Grant Avenue Tapes Vinyl Arrives
Watch the unboxing. (There's a cat!)
My first vinyl. From some sessions I recorded at Grant Avenue Studio in Hamilton, Ontario Canada in 1995. Thankfully the studio still has the tapes. And I do mean tapes: 2-inch reel-to-reel tape.
I reached out to Bob and Amy at Grant Avenue sometime early in lockdown 2020 and they helped me go through the recordings and were instrumental in helping me organise this release.
This is a limited edition, signed and numbered vinyl 12-inch album of classic analog tracks recorded around the time that my album Knife Edge came out. I'm playing acoustic and bottleneck guitar and singing. Also featuring Colin Linden (guitar, mandolin), Hugh Marsh (violin), Richard Bell (organ), Gary Craig (percussion), Johnny Dymond (bass), Kristen Kunhardt (vocals), Terry Wilkins (double bass) and Bob Doidge (accordion).
What do I remember of the Grant Avenue recording sessions? Plenty.
It was the dead of a Candian winter so lots of snow and ice. I flew into Toronto with two acoustic guitars and eight boxes of reel-to-reel tape, because it was cheaper to bring it in than buy it there. Customs officials scratched their head for hours over that one. I must be up to something.
The studio is in a converted house on, what else, Grant Avenue. It's the kind of studio that bands lock into for days on end, working from noon to midnight, losing track of night and day.
The musicians, all A-listers, played (some still do) with all the big names in the biz. I was definitely punching above my weight. We tracked most of the music live. A lot of it is just me with guitar and singing and Gary on percussion. One song was so delicate that we had to create him a makeshift shaker that wouldn't over-power the song. In the end it was brown rice in a film canister. Perfectly delicate. Try it. You'll see.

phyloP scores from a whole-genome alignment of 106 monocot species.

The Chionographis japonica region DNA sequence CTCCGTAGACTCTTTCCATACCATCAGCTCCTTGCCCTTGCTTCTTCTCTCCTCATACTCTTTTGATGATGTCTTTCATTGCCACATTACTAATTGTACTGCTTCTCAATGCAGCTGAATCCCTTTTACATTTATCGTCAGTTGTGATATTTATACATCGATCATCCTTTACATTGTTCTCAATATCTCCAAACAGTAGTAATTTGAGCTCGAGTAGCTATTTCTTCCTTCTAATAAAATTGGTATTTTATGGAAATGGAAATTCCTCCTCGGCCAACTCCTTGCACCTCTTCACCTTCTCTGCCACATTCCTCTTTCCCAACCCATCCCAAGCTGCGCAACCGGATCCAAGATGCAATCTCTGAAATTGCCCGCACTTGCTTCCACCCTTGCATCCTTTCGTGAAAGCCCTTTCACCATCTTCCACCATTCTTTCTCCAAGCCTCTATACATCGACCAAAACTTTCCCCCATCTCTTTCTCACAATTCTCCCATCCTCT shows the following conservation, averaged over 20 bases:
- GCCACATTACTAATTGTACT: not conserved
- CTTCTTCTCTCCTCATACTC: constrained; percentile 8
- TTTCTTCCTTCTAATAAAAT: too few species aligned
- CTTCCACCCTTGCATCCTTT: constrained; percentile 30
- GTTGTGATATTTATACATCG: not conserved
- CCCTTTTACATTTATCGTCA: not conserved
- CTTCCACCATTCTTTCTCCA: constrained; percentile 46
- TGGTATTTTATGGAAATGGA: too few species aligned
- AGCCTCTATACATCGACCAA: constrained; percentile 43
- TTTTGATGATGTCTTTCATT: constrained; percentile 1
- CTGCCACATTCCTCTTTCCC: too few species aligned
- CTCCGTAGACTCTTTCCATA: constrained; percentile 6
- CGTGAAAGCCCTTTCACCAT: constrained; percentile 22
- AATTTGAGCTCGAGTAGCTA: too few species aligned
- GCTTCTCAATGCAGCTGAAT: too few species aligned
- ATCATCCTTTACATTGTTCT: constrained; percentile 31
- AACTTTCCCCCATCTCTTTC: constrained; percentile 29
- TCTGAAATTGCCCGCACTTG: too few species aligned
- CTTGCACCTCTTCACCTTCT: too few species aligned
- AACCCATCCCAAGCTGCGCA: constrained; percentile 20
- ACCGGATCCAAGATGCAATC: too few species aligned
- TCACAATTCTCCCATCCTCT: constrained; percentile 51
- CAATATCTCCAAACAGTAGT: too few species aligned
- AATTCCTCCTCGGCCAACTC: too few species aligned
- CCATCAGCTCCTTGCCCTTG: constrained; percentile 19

We recorded for two weeks straight, though I had to duck out for a couple of days to do gigs in the USA.
What I remember most, after the camaraderie (they were all good friends already but welcomed me into their tribe), is the sound. The reel-to-reel spins forever in my mind's eye, lit by the red and blue lights of the valve compressors. Nearby is a coffin-like box that houses the reverb, which sends the sound out into the ink black sky and back again. I never knew my acoustic guitar to have so much tone. I feel I'm on the edge of some discovery, some enlightenment...
And right about that time someone would run out of cigarettes, or someone would be gasping for a coffee. A couple of us would put on our coats and walk out into the Ontario night, each intake of breath ever so slightly painful and each exhale releasing shards of microscopic glass that catch the light and fall to the ground. DMs crunch the icy pavement as we walk to the nearby Ted Hortons. The normal world is just getting off work. The roads are busy with everyone driving home. The red brake lights reflecting off icy roads in tailbacks for as far as the eye can see. Automobile exhaust hangs in the frozen air. Someone's telling a joke but I miss the punchline. Lost in the wonder of it all.